LOUISVILLE, Ky. — LOUISVILLE, Ky. (WHAS11) – “All men are created equal.”
It’s a direct quote from the 1776 Declaration of Independence.
According to the National Women’s History Museum, it was Abigail Adams who wrote to her husband President John Adams, asking him to “remember the ladies.”
It’s been a long road for suffragettes, but in 2020, we can finally say “Madam” vice president-elect.
“While I am the first woman in this office, I will not be the last,” Kamala Harris, the new vice president-elect said after she and President-elect Joe Biden won the election.
Social media all blew up last night with a logo that said, “Make sure to wear shoes, ladies. There’s glass everywhere.”
Probably for the first time – a meme is correct. Not because of political standing, it was historic for all women in America regardless of politics.
“We’ve been hungry for women to break those last two – I guess the last two ceilings and we've just shattered one of them,” Tina Ward Pugh said.
Pugh is the director of Louisville Metro Office for Women. She has been advocating and marching in Washington for women’s rights since the 1980s.
Pugh partnered with the Frazier Museum to help honor and display the “What is a Vote Worth: Suffrage then and now” exhibit, proudly showing the evolution of women in the US.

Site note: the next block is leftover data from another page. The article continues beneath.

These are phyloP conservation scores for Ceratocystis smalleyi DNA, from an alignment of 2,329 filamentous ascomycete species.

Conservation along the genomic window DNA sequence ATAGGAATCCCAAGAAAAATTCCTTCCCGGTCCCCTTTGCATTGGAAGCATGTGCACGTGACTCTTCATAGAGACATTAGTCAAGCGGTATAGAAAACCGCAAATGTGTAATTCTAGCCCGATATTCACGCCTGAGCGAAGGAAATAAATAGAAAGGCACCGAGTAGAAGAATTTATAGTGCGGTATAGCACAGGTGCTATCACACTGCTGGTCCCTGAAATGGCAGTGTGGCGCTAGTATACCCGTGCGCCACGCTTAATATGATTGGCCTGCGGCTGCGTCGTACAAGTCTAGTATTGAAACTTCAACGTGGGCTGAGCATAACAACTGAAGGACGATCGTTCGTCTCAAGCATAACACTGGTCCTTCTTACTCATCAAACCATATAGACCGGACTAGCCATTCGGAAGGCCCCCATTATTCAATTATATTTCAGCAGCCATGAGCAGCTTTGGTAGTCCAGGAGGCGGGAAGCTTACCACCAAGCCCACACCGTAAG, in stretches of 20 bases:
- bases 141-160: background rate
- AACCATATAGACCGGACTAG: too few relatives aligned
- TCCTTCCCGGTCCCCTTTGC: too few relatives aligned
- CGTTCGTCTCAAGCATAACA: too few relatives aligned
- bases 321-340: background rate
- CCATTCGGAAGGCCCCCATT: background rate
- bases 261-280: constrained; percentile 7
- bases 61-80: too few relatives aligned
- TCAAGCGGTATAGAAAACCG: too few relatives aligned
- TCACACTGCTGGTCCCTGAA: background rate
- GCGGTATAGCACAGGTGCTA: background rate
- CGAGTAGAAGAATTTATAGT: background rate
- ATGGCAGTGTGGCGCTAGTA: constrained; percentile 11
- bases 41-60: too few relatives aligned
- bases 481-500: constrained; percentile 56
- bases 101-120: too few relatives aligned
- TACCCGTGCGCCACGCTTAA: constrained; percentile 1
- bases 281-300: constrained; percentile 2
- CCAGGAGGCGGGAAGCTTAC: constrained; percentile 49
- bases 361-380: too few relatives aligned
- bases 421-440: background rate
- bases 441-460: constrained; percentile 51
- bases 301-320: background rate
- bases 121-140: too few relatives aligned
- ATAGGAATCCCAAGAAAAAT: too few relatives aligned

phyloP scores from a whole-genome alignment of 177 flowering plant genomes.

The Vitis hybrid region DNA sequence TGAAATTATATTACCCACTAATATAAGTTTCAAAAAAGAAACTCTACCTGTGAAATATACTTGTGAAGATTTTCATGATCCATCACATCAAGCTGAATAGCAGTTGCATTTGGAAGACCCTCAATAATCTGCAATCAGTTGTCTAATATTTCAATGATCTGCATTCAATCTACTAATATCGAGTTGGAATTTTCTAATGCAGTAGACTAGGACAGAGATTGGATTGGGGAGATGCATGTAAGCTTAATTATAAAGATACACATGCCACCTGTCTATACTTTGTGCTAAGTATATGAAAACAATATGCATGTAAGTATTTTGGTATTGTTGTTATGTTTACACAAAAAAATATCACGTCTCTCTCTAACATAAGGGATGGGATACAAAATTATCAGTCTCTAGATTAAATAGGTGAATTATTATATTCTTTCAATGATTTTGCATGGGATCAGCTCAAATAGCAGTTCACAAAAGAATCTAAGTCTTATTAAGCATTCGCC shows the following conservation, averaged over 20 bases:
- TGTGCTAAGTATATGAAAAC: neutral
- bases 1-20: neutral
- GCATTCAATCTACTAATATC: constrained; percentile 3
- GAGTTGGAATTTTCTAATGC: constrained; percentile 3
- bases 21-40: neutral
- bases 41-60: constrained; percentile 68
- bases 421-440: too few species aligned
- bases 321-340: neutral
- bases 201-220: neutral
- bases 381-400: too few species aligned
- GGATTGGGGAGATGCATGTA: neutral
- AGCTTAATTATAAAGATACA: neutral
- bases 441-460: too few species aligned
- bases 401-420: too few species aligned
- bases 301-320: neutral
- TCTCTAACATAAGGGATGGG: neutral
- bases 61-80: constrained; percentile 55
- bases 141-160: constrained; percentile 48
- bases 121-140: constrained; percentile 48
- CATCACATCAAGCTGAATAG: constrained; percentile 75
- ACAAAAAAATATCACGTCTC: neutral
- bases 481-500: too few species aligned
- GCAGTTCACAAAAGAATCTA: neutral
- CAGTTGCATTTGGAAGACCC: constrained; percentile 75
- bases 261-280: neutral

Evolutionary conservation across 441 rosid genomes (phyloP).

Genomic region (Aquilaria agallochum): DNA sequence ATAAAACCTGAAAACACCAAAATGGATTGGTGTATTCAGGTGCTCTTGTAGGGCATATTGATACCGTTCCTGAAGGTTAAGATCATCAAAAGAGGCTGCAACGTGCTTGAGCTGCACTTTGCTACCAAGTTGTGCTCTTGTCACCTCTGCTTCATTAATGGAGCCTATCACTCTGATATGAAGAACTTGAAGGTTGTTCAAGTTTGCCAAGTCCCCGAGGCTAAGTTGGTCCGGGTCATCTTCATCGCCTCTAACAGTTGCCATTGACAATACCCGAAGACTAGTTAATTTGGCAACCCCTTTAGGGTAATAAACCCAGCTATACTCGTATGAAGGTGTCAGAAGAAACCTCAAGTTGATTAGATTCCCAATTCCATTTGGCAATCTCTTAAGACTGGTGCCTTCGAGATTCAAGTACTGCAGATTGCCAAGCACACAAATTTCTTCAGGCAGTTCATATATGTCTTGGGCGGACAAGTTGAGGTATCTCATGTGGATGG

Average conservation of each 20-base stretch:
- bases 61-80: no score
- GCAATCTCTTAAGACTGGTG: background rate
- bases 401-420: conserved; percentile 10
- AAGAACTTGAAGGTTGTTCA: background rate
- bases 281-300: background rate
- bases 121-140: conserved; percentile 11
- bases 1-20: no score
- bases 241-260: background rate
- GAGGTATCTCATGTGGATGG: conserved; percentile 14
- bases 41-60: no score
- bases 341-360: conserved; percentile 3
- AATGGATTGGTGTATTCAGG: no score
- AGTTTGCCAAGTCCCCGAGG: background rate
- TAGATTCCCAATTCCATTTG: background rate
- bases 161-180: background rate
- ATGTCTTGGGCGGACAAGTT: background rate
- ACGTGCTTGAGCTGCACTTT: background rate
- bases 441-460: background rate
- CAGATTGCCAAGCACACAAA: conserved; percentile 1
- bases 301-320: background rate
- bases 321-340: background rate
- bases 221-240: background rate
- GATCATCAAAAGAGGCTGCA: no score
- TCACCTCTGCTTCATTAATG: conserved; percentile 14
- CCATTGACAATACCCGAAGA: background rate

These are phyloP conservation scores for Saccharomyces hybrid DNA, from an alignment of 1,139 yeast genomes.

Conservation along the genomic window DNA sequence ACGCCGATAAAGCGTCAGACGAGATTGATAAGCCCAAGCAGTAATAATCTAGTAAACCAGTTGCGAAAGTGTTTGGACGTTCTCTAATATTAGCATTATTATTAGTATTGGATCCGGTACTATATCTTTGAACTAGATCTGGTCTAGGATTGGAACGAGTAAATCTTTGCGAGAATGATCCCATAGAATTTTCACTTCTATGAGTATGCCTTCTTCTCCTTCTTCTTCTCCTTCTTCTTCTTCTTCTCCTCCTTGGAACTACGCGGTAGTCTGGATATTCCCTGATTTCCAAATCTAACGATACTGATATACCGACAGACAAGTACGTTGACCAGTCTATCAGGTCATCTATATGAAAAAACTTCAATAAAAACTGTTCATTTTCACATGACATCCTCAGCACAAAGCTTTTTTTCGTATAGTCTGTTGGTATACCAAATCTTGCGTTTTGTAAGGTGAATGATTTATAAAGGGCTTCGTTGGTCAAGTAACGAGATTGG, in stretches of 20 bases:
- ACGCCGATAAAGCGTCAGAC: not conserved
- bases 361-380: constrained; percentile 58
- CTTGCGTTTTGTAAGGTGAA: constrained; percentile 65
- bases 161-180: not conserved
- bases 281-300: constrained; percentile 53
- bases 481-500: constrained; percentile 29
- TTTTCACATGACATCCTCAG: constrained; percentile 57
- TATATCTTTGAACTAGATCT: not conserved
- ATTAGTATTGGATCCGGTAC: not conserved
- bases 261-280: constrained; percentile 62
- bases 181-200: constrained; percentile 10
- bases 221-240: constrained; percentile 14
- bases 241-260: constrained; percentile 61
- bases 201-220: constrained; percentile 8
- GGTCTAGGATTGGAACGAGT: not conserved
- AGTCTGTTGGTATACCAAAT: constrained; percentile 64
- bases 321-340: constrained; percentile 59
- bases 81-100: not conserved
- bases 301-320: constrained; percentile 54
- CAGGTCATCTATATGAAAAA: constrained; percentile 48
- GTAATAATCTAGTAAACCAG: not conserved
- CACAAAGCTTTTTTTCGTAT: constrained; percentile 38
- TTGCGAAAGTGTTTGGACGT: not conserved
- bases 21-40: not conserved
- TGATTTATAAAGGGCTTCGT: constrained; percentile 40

“There were suffragettes back in the late 1800s and the 1900s for women for the right to vote but never themselves got to vote because they died before they had that opportunity,” she said. “It was truly historic. Ironically it came 100 years after the 19th Amendment was ratified in Congress so it's quite befitting that that she would take on this type of role.”
University of Louisville political science professor Dewey Clayton said although Vice President-elect Harris is not the first woman on the ticket, she is the first to make it this far. She follows others like Hillary Clinton, the Democratic nominee for president in 2016, Sarah Palin the Republican vice-presidential nominee in 2008, Geraldine Ferraro, the Democratic nominee in 1984 and Shirley Chisholm, who as an African American woman ran for the Democratic presidential seat in 1972.
“There’s an old saying that says you have to see it to be it and now there's a lot of young women who are looking at this and saying I can now do this as well,” Clayton said.
Pugh added, “It doesn’t matter what party you are. It doesn’t matter what your politics are. We now have a woman in the White House who was elected into the White House and she’s going to be at the decision-making table.”